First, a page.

By Mike Collopy, CFP®, CIMA®
Estate planning is essential for anyone with assets. This includes checking and savings accounts, real estate property, retirement accounts, and even that boat you haven’t used in months. I believe most people need to do at least basic estate planning, but it’s especially critical for individuals and couples past the age of 40.
If you have started or tried to start the process of creating an estate plan, you know how complicated and time-consuming it can be. Once you reach your 40s, you become bombarded with countless duties and obligations, one of which is to provide for and protect your family. It’s hard enough to be a good spouse and parent on a day-to-day basis, but how can you continue that legacy if you suddenly pass? Having an estate plan will make sure that you can smoothly pass on your assets and money to your family.
Because estate planning can feel overwhelming, we’ve created a checklist with 3 different levels of importance—from must-haves to more advanced estate planning tools. Most of these tasks are relatively simple to start with, and they are some of the most important steps you can take to protect your loved ones.
1. The Must-Haves
No estate plan is complete without having the following documents and reviewing them periodically. They help plan for and document the transfer of assets with minimized tax and transfer cost.
- A will appoints guardians for your children and spells out specifically how you want your property split.
- A living trust avoids probate, allows for privacy, and designates how assets are to be divided upon your death.
- A healthcare power of attorney allows you to designate a healthcare agent to make healthcare decisions in the event you are unable to make decisions for yourself.
- A financial / property power of attorney allows you to designate an agent to make financial decisions in the event you are unable to make decisions for yourself.
- Joint accounts transfer to a designated person upon death, so it’s important to review co-ownership provisions and the titling of accounts.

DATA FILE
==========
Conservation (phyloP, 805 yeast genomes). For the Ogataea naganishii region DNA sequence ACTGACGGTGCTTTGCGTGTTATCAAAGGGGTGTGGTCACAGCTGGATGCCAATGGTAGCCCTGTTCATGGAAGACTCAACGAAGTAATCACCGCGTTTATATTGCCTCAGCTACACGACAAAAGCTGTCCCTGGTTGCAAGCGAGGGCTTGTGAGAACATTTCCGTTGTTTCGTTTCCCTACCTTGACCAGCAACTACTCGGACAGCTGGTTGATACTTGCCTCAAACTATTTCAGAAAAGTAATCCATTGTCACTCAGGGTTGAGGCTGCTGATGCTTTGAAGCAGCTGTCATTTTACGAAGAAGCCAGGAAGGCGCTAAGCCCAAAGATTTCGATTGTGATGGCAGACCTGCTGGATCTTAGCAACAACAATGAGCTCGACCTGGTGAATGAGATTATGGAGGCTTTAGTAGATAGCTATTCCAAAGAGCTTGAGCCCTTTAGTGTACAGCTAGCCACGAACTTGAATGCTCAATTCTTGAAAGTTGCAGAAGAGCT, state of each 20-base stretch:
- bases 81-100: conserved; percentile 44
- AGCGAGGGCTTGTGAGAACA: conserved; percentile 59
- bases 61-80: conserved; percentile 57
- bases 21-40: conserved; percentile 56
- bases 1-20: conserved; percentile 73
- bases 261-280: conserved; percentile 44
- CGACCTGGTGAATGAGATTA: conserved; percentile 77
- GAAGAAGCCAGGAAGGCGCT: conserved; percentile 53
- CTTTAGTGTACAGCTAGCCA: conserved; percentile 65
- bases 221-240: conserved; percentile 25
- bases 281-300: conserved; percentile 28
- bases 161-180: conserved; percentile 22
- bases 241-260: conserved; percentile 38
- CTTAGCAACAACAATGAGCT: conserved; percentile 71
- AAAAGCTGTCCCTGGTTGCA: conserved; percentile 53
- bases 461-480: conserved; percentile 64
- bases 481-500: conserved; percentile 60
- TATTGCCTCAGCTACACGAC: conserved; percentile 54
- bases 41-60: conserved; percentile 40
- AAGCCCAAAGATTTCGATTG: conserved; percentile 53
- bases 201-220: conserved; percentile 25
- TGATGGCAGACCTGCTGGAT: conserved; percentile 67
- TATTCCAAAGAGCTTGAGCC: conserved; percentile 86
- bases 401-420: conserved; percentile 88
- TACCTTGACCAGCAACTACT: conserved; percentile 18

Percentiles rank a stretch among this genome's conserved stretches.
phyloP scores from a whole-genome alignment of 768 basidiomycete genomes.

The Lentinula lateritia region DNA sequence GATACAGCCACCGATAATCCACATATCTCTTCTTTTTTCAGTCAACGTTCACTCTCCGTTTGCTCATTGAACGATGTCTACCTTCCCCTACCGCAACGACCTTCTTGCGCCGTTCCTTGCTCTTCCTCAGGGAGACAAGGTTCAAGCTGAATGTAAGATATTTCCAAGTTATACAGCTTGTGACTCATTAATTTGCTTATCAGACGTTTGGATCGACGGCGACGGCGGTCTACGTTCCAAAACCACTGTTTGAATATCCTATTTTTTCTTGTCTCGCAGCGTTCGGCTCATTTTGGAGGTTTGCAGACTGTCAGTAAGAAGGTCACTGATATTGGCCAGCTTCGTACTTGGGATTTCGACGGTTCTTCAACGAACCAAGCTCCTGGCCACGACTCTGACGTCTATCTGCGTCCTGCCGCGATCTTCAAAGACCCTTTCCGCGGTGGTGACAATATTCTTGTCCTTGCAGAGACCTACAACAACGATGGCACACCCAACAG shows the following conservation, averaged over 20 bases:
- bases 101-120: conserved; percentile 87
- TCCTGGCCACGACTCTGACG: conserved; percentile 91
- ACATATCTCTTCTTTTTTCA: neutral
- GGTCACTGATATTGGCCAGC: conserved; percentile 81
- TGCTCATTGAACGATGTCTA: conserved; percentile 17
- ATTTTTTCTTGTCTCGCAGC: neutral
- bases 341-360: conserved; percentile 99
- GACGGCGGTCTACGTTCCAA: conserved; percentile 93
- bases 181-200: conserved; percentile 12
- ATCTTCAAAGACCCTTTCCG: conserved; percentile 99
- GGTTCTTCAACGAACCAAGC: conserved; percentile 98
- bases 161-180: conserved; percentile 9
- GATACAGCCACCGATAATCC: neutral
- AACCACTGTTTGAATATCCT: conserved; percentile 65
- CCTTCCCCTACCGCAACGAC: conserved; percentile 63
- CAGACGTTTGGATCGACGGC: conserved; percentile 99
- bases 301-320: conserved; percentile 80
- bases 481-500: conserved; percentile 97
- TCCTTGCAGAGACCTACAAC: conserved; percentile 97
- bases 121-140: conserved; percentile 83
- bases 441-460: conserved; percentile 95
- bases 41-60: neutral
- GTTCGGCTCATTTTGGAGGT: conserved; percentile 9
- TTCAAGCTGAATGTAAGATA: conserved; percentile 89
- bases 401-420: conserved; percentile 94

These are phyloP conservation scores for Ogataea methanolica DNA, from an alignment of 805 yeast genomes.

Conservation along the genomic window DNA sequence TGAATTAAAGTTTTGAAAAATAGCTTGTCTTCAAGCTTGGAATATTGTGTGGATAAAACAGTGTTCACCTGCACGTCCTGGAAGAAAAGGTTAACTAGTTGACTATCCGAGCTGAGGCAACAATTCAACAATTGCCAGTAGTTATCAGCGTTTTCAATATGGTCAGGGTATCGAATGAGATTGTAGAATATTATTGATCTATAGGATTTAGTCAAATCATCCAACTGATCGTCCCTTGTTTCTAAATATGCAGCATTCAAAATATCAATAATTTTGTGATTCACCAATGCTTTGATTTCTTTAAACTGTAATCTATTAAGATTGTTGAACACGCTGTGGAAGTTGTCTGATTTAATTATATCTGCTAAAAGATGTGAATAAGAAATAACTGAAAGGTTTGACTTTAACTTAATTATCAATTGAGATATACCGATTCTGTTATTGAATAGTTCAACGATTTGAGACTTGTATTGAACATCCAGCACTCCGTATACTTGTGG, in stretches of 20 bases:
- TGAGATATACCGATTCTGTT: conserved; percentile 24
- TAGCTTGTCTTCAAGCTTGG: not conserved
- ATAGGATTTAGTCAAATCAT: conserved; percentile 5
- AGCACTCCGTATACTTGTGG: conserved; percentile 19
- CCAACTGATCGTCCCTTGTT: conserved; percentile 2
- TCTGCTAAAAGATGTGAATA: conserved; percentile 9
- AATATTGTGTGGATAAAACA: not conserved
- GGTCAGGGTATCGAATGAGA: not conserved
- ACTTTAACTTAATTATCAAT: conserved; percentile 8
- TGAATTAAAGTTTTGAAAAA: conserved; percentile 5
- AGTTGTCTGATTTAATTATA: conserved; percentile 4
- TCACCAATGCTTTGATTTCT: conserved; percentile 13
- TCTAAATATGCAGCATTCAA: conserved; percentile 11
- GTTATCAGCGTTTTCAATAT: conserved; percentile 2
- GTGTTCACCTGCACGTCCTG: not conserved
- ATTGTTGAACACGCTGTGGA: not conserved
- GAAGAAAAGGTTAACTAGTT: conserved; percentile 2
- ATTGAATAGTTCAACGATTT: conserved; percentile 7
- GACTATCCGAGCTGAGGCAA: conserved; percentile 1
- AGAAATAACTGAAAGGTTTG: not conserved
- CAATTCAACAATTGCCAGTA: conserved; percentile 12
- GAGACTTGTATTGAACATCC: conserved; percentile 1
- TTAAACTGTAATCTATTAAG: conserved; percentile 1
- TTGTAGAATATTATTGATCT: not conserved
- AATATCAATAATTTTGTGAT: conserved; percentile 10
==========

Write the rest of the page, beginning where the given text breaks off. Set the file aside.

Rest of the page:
- Some assets (such as IRAs, life insurance, and annuities) pass to your designated beneficiaries. It is necessary to periodically review beneficiary designations and coordinate with the overall estate plan.
Tip: Keep this checklist on hand to review after any major life event like marriage, divorce, death, birth, etc.
After you have covered your bases to ensure a smoother transition of your assets after you pass, there are some more steps to consider. These considerations will enhance the direction of assets and help further minimize estate taxes.
- The Spousal Lifetime Access Trust (SLAT) has become a popular estate planning strategy to take advantage of current lifetime gift tax exemptions ($11.7 million each).
- A Grantor Retained Annuity Trust (GRAT) seeks to pass assets to beneficiaries free of estate and gift tax that have appreciated over the IRS Section 7520 interest rate.
- Use donations to lower taxes by exploring charitable trust, donor-advised fund, and foundation options.
- Life insurance should cover debts your spouse will still be responsible for if you pass away (most notably, a mortgage). Your life insurance should also cover your estate closing costs and any end-of-life medical or funeral expenses to ease your family’s burden. An experienced life insurance professional can help you determine the coverage you need. Since life insurance is not necessarily estate tax-free, consider establishing an irrevocable life insurance trust (ILIT).